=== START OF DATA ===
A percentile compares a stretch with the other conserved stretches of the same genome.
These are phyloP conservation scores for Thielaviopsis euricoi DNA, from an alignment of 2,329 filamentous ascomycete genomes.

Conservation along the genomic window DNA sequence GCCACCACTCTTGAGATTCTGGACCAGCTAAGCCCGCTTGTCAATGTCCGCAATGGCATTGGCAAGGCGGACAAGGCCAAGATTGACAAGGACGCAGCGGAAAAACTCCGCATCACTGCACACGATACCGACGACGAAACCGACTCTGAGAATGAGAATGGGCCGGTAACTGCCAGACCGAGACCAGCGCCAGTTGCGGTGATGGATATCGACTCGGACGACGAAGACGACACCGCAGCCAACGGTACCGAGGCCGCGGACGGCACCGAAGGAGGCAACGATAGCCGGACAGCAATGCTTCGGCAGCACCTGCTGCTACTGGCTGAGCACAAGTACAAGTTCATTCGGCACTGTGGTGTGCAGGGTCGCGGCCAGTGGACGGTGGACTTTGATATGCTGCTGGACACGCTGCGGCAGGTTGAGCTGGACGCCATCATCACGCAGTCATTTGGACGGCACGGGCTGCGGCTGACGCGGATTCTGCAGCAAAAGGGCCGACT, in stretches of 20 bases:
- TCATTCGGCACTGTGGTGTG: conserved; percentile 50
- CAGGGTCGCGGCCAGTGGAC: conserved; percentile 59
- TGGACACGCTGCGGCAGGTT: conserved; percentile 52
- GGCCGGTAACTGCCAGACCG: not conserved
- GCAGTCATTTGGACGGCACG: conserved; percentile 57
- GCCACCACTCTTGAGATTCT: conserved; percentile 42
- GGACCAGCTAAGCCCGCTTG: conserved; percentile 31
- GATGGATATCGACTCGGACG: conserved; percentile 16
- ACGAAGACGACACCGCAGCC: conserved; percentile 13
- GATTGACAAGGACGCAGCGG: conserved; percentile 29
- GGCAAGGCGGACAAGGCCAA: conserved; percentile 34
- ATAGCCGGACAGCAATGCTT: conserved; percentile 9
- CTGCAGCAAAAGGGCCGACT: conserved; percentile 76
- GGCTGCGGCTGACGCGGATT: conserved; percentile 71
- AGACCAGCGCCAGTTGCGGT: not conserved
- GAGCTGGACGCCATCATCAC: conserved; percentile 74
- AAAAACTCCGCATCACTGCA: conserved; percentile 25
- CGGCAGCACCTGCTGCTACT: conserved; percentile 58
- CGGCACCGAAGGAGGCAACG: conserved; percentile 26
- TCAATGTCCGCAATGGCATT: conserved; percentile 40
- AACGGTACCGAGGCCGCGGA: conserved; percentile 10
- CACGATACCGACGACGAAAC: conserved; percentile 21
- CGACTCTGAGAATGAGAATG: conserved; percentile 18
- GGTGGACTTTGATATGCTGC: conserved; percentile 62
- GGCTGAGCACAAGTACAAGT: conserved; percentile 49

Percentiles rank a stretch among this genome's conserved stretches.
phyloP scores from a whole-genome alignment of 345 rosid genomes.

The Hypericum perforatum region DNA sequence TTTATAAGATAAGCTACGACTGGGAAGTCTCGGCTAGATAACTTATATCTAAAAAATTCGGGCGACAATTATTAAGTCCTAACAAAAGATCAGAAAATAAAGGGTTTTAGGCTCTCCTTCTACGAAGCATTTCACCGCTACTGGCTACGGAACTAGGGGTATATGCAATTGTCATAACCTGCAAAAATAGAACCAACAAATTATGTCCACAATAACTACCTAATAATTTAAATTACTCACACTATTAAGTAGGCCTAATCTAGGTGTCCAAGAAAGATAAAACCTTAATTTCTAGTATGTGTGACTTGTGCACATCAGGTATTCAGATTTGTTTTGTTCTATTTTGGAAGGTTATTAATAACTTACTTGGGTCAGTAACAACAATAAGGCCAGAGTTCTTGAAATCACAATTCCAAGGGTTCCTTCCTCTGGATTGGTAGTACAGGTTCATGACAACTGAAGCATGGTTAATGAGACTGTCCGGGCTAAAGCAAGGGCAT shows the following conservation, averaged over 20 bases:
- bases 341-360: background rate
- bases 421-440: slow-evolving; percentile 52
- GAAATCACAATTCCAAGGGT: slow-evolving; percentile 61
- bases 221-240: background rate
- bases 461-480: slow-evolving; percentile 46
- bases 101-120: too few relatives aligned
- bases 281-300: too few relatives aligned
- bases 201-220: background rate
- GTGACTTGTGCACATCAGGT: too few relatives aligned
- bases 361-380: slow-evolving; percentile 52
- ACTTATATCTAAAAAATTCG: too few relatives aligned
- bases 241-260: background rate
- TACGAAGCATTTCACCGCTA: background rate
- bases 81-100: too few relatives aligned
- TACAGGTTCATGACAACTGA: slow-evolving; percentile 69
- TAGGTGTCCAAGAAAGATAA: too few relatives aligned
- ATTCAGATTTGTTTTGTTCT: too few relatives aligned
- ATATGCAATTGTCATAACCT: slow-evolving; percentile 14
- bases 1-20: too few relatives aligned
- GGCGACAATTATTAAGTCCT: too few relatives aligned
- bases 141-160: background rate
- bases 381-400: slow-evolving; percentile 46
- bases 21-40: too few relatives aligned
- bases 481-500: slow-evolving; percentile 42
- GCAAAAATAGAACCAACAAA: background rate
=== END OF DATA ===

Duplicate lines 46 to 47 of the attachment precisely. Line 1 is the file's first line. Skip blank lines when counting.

- TACAGGTTCATGACAACTGA: slow-evolving; percentile 69
- TAGGTGTCCAAGAAAGATAA: too few relatives aligned